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Recommended reading Imagination Stages: 3 to 5 years

“In play, a child stands taller than himself.” – Vygotsky

In the 19-24months section of this Parenting Resource there is a Supporting Information called Developing ImaginationOpens in new window. It might be worth a read as  a reminder and introduction to this topic.

Three and four year old tamariki build on this foundation to a more sophisticated level. Imaginative play is an important aspect of a child’s  life during this stage. Through pretend play they can try out any number of roles and situations. They are experimenting with how other people act and feel and think. They can practise at being other people and work out how society works. Through pretend play they practise their social skills and maybe work out how to deal with different situations.

Pretend play can strengthen a wide range of cognitive abilities; problem solving, memory, creativity, language, understanding emotions, controlling one’s behaviour and taking another’s perspective.

Children will play alone using their imagination, talking to dolls and animal toys, as they’ve heard others talk. They expand and experiment with their language and social skills.

Early learning services cater to children’s need for imaginative play by providing many and varied props. Clothes, furniture, costumes, household items, puppets, dolls, boxes, fabric, ,  kitchenware, writing materials and many more items can be found in the ‘Family Corner’. Here children play together, practising their new found skills on each other. Imaginative play with peers can help the development of problem solving and self-regulation skills. Not everyone can get exactly what they want when they want it. They have to learn to manage disappointments in order to let the play keep going.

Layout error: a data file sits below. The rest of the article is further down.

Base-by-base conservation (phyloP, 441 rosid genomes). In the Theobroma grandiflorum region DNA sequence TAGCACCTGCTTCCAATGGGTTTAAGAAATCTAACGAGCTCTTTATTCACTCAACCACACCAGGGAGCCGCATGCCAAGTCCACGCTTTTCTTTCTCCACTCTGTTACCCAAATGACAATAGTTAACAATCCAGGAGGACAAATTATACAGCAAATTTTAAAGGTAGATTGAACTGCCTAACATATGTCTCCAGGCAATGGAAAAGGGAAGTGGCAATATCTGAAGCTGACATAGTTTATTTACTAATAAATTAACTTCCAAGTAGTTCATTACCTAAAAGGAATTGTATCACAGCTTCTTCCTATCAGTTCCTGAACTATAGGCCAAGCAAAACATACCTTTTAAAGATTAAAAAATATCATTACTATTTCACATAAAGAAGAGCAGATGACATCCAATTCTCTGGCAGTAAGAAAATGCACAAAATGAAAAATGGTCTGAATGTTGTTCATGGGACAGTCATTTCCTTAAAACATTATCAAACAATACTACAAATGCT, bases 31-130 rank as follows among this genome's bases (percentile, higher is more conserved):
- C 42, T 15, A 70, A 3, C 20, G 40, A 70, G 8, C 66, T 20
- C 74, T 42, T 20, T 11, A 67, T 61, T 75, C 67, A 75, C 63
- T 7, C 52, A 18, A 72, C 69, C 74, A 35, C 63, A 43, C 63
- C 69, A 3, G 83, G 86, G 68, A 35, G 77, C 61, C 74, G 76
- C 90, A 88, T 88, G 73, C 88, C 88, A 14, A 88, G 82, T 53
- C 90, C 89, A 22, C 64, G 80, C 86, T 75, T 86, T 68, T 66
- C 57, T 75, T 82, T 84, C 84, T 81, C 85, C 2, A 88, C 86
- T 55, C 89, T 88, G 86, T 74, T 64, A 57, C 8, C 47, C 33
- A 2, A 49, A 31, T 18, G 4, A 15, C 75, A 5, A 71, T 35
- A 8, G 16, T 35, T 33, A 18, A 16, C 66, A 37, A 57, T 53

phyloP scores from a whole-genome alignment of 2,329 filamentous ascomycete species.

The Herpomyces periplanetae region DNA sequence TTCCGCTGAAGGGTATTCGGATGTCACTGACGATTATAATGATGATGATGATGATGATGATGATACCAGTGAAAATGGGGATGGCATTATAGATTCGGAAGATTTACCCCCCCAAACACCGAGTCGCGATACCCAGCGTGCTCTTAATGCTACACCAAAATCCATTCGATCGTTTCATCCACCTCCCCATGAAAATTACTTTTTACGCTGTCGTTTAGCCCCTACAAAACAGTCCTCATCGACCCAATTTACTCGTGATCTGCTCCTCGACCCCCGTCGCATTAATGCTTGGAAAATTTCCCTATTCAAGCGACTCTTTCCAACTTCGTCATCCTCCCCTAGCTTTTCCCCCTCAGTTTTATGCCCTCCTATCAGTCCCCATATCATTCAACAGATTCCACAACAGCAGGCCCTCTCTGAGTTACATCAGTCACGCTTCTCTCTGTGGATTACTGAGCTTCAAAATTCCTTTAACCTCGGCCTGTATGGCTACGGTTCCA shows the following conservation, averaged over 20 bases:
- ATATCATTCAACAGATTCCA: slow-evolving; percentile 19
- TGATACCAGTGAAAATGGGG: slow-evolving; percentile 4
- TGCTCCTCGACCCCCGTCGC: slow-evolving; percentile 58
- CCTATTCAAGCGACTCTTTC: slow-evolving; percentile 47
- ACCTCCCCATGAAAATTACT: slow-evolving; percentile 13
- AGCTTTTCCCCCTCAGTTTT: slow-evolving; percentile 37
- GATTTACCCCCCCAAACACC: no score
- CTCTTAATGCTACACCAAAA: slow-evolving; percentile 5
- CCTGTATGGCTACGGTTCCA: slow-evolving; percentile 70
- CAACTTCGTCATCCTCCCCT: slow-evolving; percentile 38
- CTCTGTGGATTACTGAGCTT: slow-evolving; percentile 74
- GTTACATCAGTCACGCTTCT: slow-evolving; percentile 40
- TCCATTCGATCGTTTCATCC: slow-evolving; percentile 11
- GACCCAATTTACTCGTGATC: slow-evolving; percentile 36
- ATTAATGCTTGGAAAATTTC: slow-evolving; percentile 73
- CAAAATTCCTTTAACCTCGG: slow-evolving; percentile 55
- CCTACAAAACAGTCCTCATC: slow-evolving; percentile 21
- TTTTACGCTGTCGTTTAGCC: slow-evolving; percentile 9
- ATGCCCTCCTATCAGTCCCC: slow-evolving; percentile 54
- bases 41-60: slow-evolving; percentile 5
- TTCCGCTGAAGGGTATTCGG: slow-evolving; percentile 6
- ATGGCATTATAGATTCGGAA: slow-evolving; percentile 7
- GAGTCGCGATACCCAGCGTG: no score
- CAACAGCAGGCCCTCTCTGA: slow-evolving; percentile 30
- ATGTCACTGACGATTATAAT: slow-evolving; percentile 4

Tamariki can use pretend play to act out experiences which have interested them. They may also use pretend play to work out things which may be scary or a mystery to them. At one level they may act out being bigger and stronger and more able to cope with uncomfortable and frightening situations. It may also help them to work out how to cope with difficulties in life. Children are more likely to act out their fears through play than to talk about them. Play is a safe way for children to explore their fears and feelings.

Our tamaiti has new and increased connections developing in their brain, especially in the vision centres. This helps in their ability to ‘see things in their mind’. Remember:

  • Upsetting events may lead to fears – real or imagined. Sometimes the use of imagination may help them get over the scary stuff. 
  • A child’s imagination can be a source of entertainment and amusement, or a matter for worry and concern. How whānau responds will depend on what the situation is.
  • Whānau can  ‘go along’ with the game, or comfort and reassure them.
  • When a tamaiti spends time in a fantasy world with imaginary friends, they are using creativity to experiment with different situations and feelings.
    • A child’s imaginary friends can give whānau a glimpse into their inner thoughts and wishes.

Further information:

  • How to raise an imaginative child in new window

  • Pretend play in new window

  • Free range kids in new window

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